Of course I earlier predicted that the movement would continue to grow, so there is nothing that prohibits them from achieving such a thing in my view.

Again this assumes that the new ideology needs to be enforced by force, but that doesn't seem to be the case.

I don't need any such assumption. The question is more basic to my mind: why would anyone listen in the first place? Consider: if people were already engaged with a satisfactory ideology, what purchase could social justice gain with them? The decay of the old order here means of old ideas: politics should be separate from work; the correct way to address racism is color blindness; our institutions are effective; salvation lies in the next world, etc. If there was something people believed and were motivated by, they wouldn't be susceptible to new ideological influences. The positive implication of this is that successfully reinforcing the old ideas or providing a different new ideology should have an immunizing effect. The negative implication of that is you can't just gin something like that up for the purposes of memetic vaccination.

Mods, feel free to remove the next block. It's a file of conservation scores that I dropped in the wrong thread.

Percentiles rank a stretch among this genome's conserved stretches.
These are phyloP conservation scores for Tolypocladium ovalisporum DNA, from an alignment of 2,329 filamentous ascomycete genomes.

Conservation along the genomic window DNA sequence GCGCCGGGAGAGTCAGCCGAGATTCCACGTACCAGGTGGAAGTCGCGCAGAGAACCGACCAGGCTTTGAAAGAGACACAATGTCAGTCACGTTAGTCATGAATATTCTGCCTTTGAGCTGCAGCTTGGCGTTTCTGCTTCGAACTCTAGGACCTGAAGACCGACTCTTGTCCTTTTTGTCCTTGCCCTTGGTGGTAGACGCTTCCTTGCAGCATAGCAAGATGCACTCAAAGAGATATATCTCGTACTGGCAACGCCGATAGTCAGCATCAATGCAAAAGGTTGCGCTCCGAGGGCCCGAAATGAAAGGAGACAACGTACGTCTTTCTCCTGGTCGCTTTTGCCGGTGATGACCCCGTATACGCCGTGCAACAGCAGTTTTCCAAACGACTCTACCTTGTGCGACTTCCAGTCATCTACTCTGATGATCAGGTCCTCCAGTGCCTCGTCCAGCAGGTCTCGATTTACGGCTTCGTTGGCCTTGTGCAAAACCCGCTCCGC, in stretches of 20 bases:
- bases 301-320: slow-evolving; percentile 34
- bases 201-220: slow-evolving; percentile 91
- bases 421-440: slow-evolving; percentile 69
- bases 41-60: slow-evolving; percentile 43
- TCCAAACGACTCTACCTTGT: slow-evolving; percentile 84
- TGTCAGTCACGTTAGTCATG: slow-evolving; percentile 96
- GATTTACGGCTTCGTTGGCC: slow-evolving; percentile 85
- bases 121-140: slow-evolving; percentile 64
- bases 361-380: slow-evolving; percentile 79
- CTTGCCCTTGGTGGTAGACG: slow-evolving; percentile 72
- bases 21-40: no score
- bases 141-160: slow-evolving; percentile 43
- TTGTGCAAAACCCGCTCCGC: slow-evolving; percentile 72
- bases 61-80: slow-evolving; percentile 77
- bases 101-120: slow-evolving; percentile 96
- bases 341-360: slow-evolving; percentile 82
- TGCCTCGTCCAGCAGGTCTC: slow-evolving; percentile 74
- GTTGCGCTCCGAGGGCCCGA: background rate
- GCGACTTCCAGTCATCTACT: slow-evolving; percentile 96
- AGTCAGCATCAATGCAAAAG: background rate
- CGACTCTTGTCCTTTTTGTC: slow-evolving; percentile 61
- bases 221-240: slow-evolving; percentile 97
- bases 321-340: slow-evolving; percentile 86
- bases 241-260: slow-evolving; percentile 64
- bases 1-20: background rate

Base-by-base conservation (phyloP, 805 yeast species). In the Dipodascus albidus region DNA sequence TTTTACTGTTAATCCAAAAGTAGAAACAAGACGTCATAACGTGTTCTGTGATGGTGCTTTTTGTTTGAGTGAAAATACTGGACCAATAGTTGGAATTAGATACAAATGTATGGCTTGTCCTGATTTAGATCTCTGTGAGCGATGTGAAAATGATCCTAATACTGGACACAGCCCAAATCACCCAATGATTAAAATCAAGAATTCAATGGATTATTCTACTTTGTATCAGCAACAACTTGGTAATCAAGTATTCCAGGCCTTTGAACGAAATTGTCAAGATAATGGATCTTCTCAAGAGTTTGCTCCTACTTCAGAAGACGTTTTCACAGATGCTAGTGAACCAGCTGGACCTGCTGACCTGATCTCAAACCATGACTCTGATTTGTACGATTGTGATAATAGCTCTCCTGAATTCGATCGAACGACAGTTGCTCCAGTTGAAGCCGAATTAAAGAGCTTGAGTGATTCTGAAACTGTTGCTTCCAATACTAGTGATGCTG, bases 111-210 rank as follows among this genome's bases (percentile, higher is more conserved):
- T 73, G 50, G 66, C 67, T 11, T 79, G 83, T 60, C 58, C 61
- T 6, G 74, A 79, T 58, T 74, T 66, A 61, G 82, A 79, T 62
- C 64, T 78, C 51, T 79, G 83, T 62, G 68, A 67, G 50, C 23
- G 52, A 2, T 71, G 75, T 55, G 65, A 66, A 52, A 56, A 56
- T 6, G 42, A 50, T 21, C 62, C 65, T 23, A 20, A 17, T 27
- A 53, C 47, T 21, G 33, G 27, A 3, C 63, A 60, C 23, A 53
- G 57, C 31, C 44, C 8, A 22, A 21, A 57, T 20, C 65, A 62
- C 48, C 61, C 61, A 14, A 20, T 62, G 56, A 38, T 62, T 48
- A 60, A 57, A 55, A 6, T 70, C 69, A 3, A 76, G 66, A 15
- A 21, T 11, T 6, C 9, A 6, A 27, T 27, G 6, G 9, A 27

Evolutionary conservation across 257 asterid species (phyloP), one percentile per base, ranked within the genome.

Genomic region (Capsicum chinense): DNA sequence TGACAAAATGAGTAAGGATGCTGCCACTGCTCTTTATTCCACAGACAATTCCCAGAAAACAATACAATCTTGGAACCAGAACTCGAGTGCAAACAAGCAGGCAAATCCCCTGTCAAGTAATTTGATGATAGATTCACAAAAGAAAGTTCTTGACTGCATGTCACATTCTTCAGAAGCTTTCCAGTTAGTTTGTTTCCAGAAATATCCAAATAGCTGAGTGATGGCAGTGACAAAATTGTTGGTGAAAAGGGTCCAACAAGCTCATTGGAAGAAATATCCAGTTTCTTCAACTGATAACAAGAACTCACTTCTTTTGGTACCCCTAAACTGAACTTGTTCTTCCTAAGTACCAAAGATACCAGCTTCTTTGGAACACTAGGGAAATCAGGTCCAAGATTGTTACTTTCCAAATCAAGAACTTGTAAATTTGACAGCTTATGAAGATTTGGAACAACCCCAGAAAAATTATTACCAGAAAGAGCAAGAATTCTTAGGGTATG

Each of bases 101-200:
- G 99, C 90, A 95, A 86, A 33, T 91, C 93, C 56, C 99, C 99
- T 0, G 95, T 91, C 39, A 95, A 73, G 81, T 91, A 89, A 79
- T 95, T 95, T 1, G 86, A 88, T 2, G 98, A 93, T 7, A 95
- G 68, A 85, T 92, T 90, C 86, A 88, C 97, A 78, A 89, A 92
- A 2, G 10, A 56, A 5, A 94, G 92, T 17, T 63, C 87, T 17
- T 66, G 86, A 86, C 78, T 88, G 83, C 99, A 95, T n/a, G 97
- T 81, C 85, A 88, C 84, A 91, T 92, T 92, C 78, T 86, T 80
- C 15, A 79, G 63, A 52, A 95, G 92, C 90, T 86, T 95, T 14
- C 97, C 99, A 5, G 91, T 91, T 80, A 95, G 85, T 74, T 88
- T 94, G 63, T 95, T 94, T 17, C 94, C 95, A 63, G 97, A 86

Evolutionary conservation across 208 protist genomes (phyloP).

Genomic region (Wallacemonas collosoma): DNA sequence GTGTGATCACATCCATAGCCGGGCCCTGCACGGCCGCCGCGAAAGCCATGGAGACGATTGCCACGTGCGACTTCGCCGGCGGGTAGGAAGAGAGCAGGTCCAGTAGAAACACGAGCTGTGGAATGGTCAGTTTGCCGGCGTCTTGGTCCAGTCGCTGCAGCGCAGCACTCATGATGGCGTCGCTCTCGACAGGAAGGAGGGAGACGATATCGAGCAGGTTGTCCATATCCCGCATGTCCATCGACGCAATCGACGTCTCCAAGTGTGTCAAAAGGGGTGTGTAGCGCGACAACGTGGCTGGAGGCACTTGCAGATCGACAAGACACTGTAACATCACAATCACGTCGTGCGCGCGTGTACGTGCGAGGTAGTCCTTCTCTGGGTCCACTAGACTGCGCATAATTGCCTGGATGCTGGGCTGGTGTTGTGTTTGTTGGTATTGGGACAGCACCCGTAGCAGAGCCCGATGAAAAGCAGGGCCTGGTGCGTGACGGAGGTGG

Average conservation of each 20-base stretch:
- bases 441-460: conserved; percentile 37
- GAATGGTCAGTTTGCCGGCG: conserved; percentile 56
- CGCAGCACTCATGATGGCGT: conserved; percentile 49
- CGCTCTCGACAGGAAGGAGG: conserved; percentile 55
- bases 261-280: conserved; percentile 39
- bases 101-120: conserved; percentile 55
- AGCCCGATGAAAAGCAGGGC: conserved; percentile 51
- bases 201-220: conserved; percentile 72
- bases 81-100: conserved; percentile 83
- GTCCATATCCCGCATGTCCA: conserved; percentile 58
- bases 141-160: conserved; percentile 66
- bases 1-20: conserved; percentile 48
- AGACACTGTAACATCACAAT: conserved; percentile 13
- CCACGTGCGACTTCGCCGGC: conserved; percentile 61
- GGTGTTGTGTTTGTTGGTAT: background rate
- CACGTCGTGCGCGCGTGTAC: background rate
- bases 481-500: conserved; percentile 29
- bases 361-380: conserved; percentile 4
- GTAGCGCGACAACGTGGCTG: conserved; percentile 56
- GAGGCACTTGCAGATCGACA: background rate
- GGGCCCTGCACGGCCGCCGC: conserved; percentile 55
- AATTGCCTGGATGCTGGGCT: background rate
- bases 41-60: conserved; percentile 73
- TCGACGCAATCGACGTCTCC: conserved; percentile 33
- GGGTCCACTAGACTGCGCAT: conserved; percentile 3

The ideological indoctrination (which reminds me of what I received myself in Communist China) is moving wholesale into K-12 education so people can't escape it by avoiding universities anyway

I feel like an important contextual detail is the total saturation effect in Communist China. In that case the indoctrination was pretty consistent because it was reinforced via propaganda through most communication channels, like news and entertainment. The left cannot even achieve that on the internet, so while I can agree that what is happening is indoctrination, my estimation of its effectiveness is very low. There is no mechanism to prevent access to contradictory information.

It has already taken over all of humanities and social sciences, and is now moving into STEM fields

Yes, but consider the causal mechanisms. It had to start somewhere; why didn't it fail and how did it expand elsewhere? Every new institution and department required someone getting in and then deciding to use the procedures and powers of that institution to bring in like-minded people, and discourage not-like-minded people. Where were the strong norms to prevent this?